Cilla Black, OBE: 27 May 1943 – 1 August 2015.

Posted on 5 August 2015
By Chris High
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The term “Star” is all a matter of opinion, but when applied to Cilla Black it is one that doesn’t make her achievements shine quite brightly enough. A born entertainer, Cilla loved the spotlight, loved the trappings that went with it – particularly the odd drop of the Good Stuff – and loved the company not only of her many celebrity friends such as Paul O’Grady, Dale Winton and Christopher Biggins, but also of “ordinary” people – principally those of her home city of Liverpool and the Scotland Road area where she grew up.

Prior to playing The Fairy Godmother alongside Les Dennis, Jennifer Ellison and Stephen Fletcher at The Liverpool Empire’s Capital of Culture Pantomime, Cinderella, I had the pleasure of interviewing her and still remember, at the press call, the buzz of anticipation and excitement emanating from those much more experienced hacks assembled in the room when her name was announced. It felt as though the girl had come home and she lapped it up, made time for everybody she met and made a relaxed fuss of the kids who swarmed around her that day.

This was 2008 – Liverpool’s year, after all – and this is Liverpool’s premier theatre. What better way to celebrate at Christmas time than to have the one woman that had grown synonymous with its very heart? Could they possibly have chosen a bigger, brighter Star to sit atop its Christmas Tree? Never in a million years and she said during that interview, that she carefully considered every job offer that came here way, what she should and shouldn’t take on, but never hesitated for a moment when this particular opportunity came up.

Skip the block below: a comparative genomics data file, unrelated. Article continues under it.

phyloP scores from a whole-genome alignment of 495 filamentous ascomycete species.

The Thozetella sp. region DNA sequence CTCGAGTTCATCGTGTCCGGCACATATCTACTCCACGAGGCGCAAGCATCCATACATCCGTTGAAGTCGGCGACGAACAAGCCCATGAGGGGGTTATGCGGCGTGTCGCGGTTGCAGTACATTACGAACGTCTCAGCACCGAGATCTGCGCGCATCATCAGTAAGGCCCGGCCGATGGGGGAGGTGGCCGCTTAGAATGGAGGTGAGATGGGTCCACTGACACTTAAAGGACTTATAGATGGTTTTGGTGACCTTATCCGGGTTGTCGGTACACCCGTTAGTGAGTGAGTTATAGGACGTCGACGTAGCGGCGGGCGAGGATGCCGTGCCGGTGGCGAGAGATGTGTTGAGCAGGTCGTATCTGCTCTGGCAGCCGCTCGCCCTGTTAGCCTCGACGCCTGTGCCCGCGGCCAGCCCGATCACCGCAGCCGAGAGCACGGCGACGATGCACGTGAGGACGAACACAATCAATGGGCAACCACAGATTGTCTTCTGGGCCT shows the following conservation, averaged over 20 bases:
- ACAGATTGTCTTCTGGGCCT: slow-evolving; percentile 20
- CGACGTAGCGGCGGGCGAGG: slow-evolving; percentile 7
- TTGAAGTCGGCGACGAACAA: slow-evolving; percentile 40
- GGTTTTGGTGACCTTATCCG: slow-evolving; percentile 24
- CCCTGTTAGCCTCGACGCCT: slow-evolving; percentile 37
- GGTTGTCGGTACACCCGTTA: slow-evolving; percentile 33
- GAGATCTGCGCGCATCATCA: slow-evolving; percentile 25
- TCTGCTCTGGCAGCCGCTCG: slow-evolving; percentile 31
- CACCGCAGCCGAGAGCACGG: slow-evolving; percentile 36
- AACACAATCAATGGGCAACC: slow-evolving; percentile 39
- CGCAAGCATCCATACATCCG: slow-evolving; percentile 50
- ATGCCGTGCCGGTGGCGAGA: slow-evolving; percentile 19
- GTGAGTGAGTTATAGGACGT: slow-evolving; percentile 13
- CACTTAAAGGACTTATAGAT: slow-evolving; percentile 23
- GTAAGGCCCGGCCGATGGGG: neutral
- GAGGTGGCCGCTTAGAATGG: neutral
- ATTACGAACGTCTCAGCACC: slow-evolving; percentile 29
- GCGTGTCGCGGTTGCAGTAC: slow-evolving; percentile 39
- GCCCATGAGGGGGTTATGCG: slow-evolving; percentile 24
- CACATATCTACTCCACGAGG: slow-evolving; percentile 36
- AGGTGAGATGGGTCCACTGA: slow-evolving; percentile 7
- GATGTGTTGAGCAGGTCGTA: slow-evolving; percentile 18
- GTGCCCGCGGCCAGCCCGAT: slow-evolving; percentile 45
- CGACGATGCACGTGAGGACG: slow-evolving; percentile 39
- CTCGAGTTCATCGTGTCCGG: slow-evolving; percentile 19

She did enjoy a pretty successful singing career too. Two #1 singles with Anyone Who Had A Heart and You’re My World, as well as another nine Top 10 singles including the theme tune to one of the world’s great movies, Alfie, and the Paul McCartney penned Step Inside Love. Never the most pure voiced of vocalists, hers nevertheless had a power and resonance that captivated millions and personified a time when Liverpool ruled the music world. Her success also underlines the determination she had to thrive, though never diminishes her own quite humble take on it.

Gordon Burns – who worked with Cilla on Surprise, Surprise for 17 years – has recalled when Cilla was performing with Bob Carolgees in Liverpool, that she was placed in the position where she could either spare or kill the pantomime villain. Having asked the children in the audience what she should do, they decreed – against script – that he should die she asked: “How shall I kill him then?”
‘“Sing to him,’, piped up a tiny voice from Row Six” Burns recalled, laughing, “and that simply wrapped her up”.

That was the other side to Cilla; she may have taken her profession very seriously, but never herself. She was a typical Scouse lass, with a typically Scouse sense of humour and a typical Scouse steel that saw her through to become one of the most popular entertainers this country has ever produced; not by accident was she the only female singer in Brian Epstein’s illustrious stable.